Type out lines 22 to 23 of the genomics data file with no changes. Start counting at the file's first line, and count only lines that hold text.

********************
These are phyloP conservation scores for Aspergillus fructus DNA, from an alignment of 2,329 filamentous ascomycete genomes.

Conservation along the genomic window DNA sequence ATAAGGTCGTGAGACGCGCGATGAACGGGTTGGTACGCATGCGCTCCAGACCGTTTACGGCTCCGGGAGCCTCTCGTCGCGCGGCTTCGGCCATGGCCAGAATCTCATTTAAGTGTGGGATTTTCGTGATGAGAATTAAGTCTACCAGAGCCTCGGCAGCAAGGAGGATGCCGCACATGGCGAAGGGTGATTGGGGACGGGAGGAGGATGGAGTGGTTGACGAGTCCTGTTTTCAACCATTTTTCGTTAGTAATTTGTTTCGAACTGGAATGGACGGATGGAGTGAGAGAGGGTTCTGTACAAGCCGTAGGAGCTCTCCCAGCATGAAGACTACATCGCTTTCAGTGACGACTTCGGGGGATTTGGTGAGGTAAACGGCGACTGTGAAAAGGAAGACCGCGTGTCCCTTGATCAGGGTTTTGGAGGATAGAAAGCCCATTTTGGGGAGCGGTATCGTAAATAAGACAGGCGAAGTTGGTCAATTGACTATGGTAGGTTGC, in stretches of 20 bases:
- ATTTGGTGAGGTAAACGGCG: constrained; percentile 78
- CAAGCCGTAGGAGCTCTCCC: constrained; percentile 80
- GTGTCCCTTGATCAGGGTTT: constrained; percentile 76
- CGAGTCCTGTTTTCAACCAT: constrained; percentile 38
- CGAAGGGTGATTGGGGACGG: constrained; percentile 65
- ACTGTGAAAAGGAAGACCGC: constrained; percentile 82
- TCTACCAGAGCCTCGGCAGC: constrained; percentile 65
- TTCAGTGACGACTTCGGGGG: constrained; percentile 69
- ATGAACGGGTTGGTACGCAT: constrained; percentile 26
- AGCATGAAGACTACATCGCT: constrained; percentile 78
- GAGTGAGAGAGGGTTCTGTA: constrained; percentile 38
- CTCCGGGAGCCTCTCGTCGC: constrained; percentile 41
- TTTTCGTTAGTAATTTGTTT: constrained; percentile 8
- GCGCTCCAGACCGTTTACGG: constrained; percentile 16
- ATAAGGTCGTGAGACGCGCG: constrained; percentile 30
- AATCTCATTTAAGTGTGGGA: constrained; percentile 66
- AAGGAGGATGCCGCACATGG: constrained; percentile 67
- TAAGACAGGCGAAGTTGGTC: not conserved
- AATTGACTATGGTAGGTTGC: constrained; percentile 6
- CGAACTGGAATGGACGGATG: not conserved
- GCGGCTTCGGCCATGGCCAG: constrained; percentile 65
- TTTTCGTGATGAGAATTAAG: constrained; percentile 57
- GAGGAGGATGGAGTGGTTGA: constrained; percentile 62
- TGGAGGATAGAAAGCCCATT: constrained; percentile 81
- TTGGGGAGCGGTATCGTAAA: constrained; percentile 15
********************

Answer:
- CGAACTGGAATGGACGGATG: not conserved
- GCGGCTTCGGCCATGGCCAG: constrained; percentile 65